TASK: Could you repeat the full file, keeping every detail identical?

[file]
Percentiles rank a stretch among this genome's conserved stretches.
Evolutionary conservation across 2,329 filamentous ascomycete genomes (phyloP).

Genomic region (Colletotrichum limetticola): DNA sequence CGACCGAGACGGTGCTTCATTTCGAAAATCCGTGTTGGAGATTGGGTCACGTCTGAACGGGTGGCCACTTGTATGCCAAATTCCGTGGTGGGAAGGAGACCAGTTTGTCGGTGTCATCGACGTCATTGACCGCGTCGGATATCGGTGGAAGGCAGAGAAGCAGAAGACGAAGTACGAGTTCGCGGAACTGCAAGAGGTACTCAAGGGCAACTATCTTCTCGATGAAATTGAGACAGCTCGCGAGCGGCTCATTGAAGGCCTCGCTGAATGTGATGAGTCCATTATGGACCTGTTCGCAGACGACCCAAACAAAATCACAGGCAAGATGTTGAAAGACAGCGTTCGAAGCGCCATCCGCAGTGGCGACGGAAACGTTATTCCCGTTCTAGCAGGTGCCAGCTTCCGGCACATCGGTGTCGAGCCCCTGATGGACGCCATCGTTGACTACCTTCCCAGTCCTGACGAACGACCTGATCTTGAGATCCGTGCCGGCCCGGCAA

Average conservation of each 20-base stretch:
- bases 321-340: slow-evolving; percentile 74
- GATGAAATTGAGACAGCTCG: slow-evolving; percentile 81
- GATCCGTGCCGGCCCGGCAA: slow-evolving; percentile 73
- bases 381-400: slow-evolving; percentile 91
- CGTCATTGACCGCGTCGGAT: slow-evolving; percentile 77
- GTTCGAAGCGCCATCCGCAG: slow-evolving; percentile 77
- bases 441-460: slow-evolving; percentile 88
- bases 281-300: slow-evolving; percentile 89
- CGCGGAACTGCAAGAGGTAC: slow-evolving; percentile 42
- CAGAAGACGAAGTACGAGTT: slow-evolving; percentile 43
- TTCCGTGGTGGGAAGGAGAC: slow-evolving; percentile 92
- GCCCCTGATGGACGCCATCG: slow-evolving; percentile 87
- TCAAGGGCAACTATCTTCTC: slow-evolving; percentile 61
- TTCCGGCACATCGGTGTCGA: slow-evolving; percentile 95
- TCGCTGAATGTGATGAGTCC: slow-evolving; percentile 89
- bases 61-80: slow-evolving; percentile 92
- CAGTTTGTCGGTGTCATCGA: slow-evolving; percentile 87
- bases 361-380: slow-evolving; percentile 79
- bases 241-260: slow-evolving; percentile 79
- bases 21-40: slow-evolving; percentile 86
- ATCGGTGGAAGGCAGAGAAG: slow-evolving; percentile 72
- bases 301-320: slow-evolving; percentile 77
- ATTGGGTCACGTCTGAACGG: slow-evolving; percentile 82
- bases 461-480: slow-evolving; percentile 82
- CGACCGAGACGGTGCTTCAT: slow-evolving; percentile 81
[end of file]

Percentiles rank a stretch among this genome's conserved stretches.
Evolutionary conservation across 2,329 filamentous ascomycete genomes (phyloP).

Genomic region (Colletotrichum limetticola): DNA sequence CGACCGAGACGGTGCTTCATTTCGAAAATCCGTGTTGGAGATTGGGTCACGTCTGAACGGGTGGCCACTTGTATGCCAAATTCCGTGGTGGGAAGGAGACCAGTTTGTCGGTGTCATCGACGTCATTGACCGCGTCGGATATCGGTGGAAGGCAGAGAAGCAGAAGACGAAGTACGAGTTCGCGGAACTGCAAGAGGTACTCAAGGGCAACTATCTTCTCGATGAAATTGAGACAGCTCGCGAGCGGCTCATTGAAGGCCTCGCTGAATGTGATGAGTCCATTATGGACCTGTTCGCAGACGACCCAAACAAAATCACAGGCAAGATGTTGAAAGACAGCGTTCGAAGCGCCATCCGCAGTGGCGACGGAAACGTTATTCCCGTTCTAGCAGGTGCCAGCTTCCGGCACATCGGTGTCGAGCCCCTGATGGACGCCATCGTTGACTACCTTCCCAGTCCTGACGAACGACCTGATCTTGAGATCCGTGCCGGCCCGGCAA

Average conservation of each 20-base stretch:
- bases 321-340: slow-evolving; percentile 74
- GATGAAATTGAGACAGCTCG: slow-evolving; percentile 81
- GATCCGTGCCGGCCCGGCAA: slow-evolving; percentile 73
- bases 381-400: slow-evolving; percentile 91
- CGTCATTGACCGCGTCGGAT: slow-evolving; percentile 77
- GTTCGAAGCGCCATCCGCAG: slow-evolving; percentile 77
- bases 441-460: slow-evolving; percentile 88
- bases 281-300: slow-evolving; percentile 89
- CGCGGAACTGCAAGAGGTAC: slow-evolving; percentile 42
- CAGAAGACGAAGTACGAGTT: slow-evolving; percentile 43
- TTCCGTGGTGGGAAGGAGAC: slow-evolving; percentile 92
- GCCCCTGATGGACGCCATCG: slow-evolving; percentile 87
- TCAAGGGCAACTATCTTCTC: slow-evolving; percentile 61
- TTCCGGCACATCGGTGTCGA: slow-evolving; percentile 95
- TCGCTGAATGTGATGAGTCC: slow-evolving; percentile 89
- bases 61-80: slow-evolving; percentile 92
- CAGTTTGTCGGTGTCATCGA: slow-evolving; percentile 87
- bases 361-380: slow-evolving; percentile 79
- bases 241-260: slow-evolving; percentile 79
- bases 21-40: slow-evolving; percentile 86
- ATCGGTGGAAGGCAGAGAAG: slow-evolving; percentile 72
- bases 301-320: slow-evolving; percentile 77
- ATTGGGTCACGTCTGAACGG: slow-evolving; percentile 82
- bases 461-480: slow-evolving; percentile 82
- CGACCGAGACGGTGCTTCAT: slow-evolving; percentile 81